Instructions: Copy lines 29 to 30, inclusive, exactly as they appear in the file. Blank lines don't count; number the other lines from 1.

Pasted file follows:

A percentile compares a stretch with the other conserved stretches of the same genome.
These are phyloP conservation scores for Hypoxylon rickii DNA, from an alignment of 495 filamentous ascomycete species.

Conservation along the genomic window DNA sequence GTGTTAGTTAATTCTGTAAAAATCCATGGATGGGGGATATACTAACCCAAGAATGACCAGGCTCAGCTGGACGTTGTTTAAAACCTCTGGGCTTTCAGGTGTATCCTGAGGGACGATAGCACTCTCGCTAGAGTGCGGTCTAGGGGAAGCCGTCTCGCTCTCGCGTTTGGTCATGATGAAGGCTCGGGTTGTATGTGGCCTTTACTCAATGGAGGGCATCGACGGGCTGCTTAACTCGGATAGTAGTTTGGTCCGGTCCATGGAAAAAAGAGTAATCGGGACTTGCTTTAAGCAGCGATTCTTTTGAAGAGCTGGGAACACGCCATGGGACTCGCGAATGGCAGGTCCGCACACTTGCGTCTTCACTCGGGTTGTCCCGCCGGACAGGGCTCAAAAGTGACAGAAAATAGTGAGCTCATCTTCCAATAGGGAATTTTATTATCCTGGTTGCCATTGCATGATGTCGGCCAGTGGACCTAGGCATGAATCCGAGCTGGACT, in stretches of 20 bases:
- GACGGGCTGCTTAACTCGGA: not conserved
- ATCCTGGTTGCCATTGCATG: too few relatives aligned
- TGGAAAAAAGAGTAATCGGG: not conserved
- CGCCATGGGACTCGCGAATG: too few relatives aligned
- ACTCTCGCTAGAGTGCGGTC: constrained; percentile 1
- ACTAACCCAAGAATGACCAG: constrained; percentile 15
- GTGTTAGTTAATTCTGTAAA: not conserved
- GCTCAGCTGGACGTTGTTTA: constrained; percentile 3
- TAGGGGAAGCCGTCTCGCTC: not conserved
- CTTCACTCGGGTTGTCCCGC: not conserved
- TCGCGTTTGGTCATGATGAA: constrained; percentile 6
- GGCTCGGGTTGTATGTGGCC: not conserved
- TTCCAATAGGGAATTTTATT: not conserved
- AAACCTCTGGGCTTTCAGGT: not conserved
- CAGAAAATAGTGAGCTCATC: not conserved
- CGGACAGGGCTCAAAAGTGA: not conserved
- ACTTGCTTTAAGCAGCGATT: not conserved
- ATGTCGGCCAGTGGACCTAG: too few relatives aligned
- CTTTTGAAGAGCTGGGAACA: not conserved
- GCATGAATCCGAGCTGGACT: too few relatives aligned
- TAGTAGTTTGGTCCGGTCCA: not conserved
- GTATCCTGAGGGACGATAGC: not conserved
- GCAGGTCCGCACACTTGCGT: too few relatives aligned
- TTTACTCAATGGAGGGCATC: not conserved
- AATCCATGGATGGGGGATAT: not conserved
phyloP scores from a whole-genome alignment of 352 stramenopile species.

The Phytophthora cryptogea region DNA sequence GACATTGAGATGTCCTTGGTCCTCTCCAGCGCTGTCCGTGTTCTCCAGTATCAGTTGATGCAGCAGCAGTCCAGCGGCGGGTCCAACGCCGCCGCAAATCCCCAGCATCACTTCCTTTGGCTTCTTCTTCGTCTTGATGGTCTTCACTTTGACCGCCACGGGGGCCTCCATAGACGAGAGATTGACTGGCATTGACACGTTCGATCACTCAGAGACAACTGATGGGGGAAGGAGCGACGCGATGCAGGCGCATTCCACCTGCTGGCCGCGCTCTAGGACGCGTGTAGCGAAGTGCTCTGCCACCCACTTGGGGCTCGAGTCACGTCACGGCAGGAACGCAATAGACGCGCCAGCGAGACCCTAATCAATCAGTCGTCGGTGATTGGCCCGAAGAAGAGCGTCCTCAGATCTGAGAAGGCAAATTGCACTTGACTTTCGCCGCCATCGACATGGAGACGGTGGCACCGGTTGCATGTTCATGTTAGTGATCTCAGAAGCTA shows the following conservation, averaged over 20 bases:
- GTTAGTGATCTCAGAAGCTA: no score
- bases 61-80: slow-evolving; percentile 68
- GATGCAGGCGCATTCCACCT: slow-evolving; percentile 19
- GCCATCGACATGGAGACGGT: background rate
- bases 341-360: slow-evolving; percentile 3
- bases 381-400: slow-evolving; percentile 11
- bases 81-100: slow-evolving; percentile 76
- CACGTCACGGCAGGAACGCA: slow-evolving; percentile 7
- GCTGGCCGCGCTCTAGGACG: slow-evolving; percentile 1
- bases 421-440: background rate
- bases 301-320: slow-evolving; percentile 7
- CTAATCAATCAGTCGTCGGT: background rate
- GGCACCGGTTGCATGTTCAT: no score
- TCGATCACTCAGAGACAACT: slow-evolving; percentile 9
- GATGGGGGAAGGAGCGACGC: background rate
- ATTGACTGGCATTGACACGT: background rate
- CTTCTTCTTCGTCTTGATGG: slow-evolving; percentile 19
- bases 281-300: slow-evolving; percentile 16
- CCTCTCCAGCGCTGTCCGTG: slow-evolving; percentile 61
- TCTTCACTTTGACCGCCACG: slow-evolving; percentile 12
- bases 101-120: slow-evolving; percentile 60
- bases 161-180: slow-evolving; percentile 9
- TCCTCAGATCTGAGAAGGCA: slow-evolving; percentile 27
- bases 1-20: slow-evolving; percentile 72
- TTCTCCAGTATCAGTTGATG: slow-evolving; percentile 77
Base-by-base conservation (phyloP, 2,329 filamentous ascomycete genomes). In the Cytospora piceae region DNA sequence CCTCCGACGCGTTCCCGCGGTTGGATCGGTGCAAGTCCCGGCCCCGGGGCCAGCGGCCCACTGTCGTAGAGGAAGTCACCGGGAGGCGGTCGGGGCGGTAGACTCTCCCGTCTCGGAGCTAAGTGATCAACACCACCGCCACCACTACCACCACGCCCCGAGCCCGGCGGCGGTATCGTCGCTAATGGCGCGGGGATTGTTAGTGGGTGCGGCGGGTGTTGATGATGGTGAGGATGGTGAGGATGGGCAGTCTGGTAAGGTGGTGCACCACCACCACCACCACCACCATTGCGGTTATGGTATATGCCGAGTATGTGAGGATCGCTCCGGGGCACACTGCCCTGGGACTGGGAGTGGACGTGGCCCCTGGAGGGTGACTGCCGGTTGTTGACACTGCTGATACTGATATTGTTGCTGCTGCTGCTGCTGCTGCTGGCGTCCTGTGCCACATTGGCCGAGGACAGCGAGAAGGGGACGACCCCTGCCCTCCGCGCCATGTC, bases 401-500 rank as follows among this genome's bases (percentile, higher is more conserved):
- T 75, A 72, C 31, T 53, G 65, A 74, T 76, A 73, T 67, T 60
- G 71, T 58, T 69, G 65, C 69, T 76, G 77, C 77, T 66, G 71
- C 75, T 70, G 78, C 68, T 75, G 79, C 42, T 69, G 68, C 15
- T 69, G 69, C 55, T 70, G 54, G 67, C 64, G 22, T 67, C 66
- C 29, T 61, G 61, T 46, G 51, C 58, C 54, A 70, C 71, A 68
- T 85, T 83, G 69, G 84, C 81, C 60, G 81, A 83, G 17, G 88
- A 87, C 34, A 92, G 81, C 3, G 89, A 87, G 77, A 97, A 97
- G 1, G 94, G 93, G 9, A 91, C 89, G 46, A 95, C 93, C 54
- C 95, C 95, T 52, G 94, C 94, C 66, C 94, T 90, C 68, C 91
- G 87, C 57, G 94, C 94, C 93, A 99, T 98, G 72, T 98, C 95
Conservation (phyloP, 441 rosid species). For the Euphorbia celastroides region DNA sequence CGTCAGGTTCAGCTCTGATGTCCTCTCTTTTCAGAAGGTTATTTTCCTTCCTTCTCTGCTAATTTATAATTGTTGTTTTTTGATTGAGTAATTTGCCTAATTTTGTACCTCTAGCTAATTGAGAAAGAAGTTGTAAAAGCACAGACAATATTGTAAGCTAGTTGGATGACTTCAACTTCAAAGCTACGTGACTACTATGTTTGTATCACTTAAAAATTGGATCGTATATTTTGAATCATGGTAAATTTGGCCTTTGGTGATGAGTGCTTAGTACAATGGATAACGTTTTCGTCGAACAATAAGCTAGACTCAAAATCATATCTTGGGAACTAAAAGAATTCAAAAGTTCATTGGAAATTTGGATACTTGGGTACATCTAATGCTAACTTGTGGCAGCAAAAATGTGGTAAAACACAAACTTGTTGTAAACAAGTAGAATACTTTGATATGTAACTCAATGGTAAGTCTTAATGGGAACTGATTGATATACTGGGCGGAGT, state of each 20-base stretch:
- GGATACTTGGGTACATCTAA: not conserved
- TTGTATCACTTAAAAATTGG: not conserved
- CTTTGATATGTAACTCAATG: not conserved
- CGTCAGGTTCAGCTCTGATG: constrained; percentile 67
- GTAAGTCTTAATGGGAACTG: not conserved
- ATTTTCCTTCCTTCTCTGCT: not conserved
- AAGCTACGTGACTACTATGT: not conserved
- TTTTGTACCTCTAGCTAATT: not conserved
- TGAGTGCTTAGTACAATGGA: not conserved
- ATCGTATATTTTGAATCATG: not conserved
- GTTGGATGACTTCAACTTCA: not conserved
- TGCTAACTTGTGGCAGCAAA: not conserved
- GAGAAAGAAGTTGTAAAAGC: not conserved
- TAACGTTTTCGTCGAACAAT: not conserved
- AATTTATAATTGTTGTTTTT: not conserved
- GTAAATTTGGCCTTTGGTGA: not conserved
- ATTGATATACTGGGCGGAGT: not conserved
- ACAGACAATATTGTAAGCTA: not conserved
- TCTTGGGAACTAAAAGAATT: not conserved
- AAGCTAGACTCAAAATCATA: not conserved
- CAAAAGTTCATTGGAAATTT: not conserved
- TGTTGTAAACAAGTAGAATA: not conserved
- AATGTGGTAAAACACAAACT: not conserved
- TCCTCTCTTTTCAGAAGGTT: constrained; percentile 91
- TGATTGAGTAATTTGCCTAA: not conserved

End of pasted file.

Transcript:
phyloP scores from a whole-genome alignment of 352 stramenopile species.

The Phytophthora cryptogea region DNA sequence GACATTGAGATGTCCTTGGTCCTCTCCAGCGCTGTCCGTGTTCTCCAGTATCAGTTGATGCAGCAGCAGTCCAGCGGCGGGTCCAACGCCGCCGCAAATCCCCAGCATCACTTCCTTTGGCTTCTTCTTCGTCTTGATGGTCTTCACTTTGACCGCCACGGGGGCCTCCATAGACGAGAGATTGACTGGCATTGACACGTTCGATCACTCAGAGACAACTGATGGGGGAAGGAGCGACGCGATGCAGGCGCATTCCACCTGCTGGCCGCGCTCTAGGACGCGTGTAGCGAAGTGCTCTGCCACCCACTTGGGGCTCGAGTCACGTCACGGCAGGAACGCAATAGACGCGCCAGCGAGACCCTAATCAATCAGTCGTCGGTGATTGGCCCGAAGAAGAGCGTCCTCAGATCTGAGAAGGCAAATTGCACTTGACTTTCGCCGCCATCGACATGGAGACGGTGGCACCGGTTGCATGTTCATGTTAGTGATCTCAGAAGCTA shows the following conservation, averaged over 20 bases: